Tuesday, December 15, 2020

Playback (1962)

Playback is a 1962 entry in the prolific Merton Park Studio cycle of Edgar Wallace potboilers.

Dave Hollis (Barry Foster) is a young police constable hoping for a transfer to CID. Like so many young policemen he thinks being a detective would be much more glamorous than walking a beat. His troubles begin one night when he helps a young German woman named Lisa (played by Margit Saad) break into her own house - she locked her keys inside. He cuts his hand and she insists on bandaging it, and then she insists that he have a cop of coffee and then they start chatting. It’s all quite innocent and it’s just bad luck that while he’s supposed to be walking his beat a robbery occurs and he covers up by telling his sergeant a few white lies.

It is of course the first step on the road to ruin.

Lisa really is charming, and very attractive, but she’s married. Obviously the sensible thing for Dave to do is to forget the whole incident but it’s not easy to be sensible about charming attractive young women and he starts to see her regularly. Unluckily for Dave they pick a gambling club for their meetings and he starts losing heavily.

She’s not exactly happily married. She’s thought about leaving her husband Simon (George Pravda) but then she wouldn’t have any money. She’s not the sort of girl who likes the idea of not having any money. She tells Dave all her troubles. If only there was a way for them to get hold of a large amount of money they could go away together and be happy. And her husband has a great deal of money. A very great deal. Maybe there is a way?

So there’s a bit of a film noir vibe here. Hollis is a nice guy but his character is a bit weak, he’s a bit self-indulgent and his judgment is not too good. He’s also inclined to be led astray by beautiful women. These might not in normal circumstances be serious character flaws but if you add a femme fatale to the mix they’re enough to set him on the slippery slide into the noir nightmare world. In fact there’s quite a lot of film noir in this one.

Playback is a bit like a low-rent Double Indemnity - a man and a woman who are both just waiting to be corrupted and when brought together their potential corruption blossoms.

It’s told entirely in flashback but although we know at the start that Dave has landed himself in real trouble we don’t as yet know any of the details. These are gradually revealed but more importantly the motivations are gradually revealed as well. And it’s the motivations that are the real focus of the film.

It doesn’t take too long to figure out what is likely to happen but there are still plenty of nasty little plot twists waiting for us.

Barry Foster gives one of his best performances. There’s plenty of nuance. Dave is likeable enough on the surface but we quickly become aware of his character flaws. We feel some sympathy for him but we also feel that he’s chosen his fate. We can’t quite bring ourselves to feel too much respect for him.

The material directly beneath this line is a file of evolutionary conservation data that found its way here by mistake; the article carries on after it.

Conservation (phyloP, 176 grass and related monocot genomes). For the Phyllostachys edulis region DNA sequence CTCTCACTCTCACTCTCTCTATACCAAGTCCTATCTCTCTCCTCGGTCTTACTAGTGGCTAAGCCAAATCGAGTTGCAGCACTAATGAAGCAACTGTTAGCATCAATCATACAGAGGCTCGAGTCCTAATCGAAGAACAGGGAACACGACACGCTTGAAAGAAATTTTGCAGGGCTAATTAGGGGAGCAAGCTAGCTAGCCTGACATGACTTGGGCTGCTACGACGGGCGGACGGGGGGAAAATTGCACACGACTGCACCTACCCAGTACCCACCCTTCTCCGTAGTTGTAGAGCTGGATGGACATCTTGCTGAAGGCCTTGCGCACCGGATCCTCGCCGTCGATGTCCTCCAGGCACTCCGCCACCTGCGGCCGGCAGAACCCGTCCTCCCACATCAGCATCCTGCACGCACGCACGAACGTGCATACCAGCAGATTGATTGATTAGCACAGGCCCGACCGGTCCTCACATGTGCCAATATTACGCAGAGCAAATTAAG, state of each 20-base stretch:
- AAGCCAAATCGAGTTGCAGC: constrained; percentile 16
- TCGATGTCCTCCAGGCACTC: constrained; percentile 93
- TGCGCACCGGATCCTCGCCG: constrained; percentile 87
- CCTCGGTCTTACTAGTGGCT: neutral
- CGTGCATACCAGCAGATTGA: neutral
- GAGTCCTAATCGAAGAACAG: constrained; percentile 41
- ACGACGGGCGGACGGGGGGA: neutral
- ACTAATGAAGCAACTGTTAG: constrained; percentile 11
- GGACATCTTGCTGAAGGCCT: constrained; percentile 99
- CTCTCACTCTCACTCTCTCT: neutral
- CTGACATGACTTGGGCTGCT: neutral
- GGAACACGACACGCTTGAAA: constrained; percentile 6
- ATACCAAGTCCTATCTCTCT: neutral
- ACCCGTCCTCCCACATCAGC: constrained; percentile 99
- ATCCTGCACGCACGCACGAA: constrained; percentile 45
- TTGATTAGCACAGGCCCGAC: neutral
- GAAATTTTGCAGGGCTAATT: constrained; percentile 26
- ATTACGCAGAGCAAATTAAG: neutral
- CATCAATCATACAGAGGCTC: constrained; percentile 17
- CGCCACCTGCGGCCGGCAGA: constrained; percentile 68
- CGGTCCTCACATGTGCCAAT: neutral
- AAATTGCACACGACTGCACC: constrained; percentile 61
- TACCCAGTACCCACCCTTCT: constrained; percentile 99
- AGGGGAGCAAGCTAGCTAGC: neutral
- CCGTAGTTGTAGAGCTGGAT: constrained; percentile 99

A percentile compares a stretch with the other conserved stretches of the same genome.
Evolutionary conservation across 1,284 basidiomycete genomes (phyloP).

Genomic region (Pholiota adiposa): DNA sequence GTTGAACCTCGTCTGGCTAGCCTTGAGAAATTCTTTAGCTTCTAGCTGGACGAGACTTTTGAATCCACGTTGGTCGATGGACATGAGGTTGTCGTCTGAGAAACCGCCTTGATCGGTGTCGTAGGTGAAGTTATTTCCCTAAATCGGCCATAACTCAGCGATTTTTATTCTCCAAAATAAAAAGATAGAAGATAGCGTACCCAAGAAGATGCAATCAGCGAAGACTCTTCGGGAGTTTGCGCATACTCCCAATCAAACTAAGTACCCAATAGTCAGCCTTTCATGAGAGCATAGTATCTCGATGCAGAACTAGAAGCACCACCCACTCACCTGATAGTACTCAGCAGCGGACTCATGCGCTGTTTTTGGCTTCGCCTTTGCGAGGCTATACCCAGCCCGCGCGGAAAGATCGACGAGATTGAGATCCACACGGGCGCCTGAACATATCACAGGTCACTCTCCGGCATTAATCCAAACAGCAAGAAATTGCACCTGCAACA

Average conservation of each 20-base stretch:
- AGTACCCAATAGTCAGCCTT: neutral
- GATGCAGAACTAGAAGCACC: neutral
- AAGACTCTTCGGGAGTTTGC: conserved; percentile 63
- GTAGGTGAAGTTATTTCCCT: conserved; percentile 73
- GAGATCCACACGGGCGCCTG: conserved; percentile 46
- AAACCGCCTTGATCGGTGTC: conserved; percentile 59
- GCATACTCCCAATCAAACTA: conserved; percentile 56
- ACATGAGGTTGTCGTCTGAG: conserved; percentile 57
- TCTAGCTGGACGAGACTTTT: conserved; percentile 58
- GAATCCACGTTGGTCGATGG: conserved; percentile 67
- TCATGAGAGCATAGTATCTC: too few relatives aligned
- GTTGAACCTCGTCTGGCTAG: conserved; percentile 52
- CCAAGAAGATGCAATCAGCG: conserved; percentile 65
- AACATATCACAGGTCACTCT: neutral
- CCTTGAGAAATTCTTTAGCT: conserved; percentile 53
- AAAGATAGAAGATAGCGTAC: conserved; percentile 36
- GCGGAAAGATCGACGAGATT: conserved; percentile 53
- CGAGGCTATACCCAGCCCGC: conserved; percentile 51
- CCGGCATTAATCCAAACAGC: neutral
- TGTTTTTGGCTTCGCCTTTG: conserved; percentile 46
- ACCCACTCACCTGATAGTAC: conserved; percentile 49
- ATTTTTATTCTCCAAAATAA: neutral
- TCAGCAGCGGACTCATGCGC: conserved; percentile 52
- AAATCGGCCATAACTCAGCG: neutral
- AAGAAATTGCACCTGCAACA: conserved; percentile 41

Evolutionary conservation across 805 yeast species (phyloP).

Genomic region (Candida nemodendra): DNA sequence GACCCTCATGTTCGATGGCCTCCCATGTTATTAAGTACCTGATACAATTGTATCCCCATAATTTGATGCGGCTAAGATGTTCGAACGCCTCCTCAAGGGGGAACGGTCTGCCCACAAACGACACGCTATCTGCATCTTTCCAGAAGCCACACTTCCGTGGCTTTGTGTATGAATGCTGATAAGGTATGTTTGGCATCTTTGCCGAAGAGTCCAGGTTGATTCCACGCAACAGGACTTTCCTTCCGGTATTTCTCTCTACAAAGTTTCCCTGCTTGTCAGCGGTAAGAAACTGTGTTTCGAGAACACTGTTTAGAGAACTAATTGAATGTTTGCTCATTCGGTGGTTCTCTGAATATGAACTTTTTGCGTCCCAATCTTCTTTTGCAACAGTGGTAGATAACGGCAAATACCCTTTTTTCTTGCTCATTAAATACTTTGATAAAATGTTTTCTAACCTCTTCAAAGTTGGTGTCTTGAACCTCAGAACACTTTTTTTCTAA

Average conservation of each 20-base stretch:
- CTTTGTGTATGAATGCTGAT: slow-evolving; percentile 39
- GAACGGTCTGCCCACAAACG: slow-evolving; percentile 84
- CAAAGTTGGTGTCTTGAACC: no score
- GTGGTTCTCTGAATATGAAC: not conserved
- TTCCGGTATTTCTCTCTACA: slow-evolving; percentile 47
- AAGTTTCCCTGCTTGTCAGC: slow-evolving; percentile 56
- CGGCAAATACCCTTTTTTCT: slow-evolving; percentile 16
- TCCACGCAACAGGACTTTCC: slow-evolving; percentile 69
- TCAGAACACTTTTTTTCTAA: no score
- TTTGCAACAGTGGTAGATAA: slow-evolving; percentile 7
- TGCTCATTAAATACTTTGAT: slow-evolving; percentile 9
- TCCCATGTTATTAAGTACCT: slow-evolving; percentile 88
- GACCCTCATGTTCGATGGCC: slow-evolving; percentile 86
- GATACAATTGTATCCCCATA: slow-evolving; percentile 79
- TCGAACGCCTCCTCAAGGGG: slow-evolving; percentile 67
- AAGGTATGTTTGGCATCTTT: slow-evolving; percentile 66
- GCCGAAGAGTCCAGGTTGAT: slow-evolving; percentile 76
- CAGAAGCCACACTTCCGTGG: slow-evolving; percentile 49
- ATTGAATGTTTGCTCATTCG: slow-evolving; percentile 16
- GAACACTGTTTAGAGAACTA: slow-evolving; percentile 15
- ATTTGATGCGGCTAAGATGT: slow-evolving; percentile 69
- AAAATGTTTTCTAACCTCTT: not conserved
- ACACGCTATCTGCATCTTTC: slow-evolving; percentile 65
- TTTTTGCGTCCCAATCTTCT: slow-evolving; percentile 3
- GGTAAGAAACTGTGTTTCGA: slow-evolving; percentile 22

Margit Saad is also excellent as the femme fatale Lisa. She’s not too obvious a femme fatale. We can see how Dave convinces himself that she’s a charming but unhappy woman, a victim of a loveless marriage, but we’re also a little suspicious of her.

Adding to our enjoyment is the wonderful Nigel Green as the owner of the gambling club. Dinsdale Landen is good as Dave’s pal Joe, another young policeman but one with a great deal more sense.

The screenplay (and it’s a very satisfying screenplay) is by Robert Banks Stewart who went on to have an extraordinarily successful career as a television writer. Director Quentin Lawrence spent most of his career in television as well but the handful of features he made included the excellent Cash on Demand for Hammer in 1961. Both that film and this one demonstrated that he could do suspense fairly well.

This one is included in Network’s Edgar Wallace Mysteries Volume 3 boxed set. The anamorphic transfer is extremely good.

Playback is a quite a nifty little example of the British film noir. And it really does tick most of the noir boxes - the protagonist brought down by his own weaknesses, the femme fatale, flashbacks, even some voiceover narration by the protagonist at the start.

Playback is highly recommended.

1 comment:

  1. I'll obviously have to give this one another go - personally, this was the first one in the series I didn't much like. Good cast, and I suppose it is a noir, but for me there was something a bit off.

    It felt like that thing that a lot of old British movies had - that the audience were being secretly lectured ("Now pay attention, children, because if you behave badly, bad things will happen to you"). There are reasons UK audiences always preferred US films, and it wasn't just the budgets lol

    Luckily, in the entire 40+ film set, there were only 2 or 3 that I disliked! Would still massively recommend the box set (or sets) - and maybe I'll like this one better 2nd time round.

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